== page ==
Ever since Risk.net published its initial raft of wild speculation back in 2011, financial commentators around the world have been trying to predict how China will respond to FATCA. Never are these predictions based on any inside information from within the Chinese government; instead they’re careful Kremlinology at best, ridiculous guesses and self-aggrandising propaganda at worst. Today Reuters publishes an article falling firmly into the latter category, in which people closely involved with the development of FATCA get a public platform to proclaim that FATCA would be a great idea for China and that China is very keen on the idea of reciprocity — in the hopes that their comments will put pressure on all the smaller countries to fall into line on FATCA too:
One obstacle in the Chinese talks is likely that China wants, in return, more tax information than U.S. officials are willing to share about Chinese citizens who have assets in the United States, accountants and tax lawyers said … Treasury negotiators “will have to look at whether they can go further than they have” to meet Chinese demands, said Philip West, who served as Treasury’s international tax counsel and is now a partner at law firm Steptoe & Johnson LLP. Like the United States, China taxes citizens on worldwide income. So China should be interested in getting tax information about its citizens’ U.S. investments, tax experts said.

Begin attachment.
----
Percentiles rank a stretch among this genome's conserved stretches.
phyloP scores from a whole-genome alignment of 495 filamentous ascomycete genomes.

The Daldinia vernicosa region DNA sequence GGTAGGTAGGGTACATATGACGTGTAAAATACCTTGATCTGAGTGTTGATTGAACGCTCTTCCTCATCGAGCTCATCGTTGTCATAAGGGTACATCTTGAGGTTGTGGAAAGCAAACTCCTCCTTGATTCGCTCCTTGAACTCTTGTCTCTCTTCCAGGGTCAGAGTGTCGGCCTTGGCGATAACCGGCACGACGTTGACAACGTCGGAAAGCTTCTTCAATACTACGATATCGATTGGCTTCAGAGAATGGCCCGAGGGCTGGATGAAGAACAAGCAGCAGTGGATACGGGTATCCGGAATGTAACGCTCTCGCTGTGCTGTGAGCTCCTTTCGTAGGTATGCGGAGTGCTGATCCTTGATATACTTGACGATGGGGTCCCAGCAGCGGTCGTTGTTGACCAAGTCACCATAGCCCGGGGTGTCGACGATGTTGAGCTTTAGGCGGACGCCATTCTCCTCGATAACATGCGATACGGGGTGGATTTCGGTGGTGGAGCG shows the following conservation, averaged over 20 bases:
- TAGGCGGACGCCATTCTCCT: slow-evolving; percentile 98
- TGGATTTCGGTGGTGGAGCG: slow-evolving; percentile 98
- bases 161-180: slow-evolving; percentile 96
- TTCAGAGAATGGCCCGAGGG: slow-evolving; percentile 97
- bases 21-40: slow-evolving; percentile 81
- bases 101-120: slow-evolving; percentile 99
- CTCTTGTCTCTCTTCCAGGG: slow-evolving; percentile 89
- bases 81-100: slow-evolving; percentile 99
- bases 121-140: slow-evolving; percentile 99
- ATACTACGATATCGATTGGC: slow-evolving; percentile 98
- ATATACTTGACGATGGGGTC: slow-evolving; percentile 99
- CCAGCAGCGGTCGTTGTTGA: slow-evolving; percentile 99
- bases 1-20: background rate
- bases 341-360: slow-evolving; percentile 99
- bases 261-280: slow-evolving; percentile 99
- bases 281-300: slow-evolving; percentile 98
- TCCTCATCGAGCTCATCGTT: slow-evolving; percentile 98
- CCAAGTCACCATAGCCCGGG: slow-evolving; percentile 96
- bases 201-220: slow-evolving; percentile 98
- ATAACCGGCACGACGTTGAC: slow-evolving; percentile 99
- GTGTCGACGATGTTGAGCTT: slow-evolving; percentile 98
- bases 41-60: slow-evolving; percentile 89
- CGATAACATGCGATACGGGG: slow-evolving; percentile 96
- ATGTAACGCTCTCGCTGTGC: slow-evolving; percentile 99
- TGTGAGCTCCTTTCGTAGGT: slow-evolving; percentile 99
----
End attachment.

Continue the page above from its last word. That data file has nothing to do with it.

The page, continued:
Our good old friend J. Richard Harvey is quoted elsewhere in the article as well; he is identified merely as a tax professor, not as the architect of FATCA whose is staking quite a bit of his professional reputation on its success. This is not the first time that Reuters has omitted this crucial little bit of information about a potential conflict of interest when quoting Harvey as an “expert source” about FATCA.
Aside from the blatantly incorrect statement about how China’s tax system works — like every other country in the world besides the US and Eritrea, China taxes based on residence and not on citizenship — it’s worth asking: where exactly did the idea originate that the Chinese government wants information about wealthy Chinese people’s asset holdings outside of China, and that the best place from which to get that information is the U.S. government? The answer: a marginal exile television station run by a racist cult, reporting on rumours spread by Chinese internet users.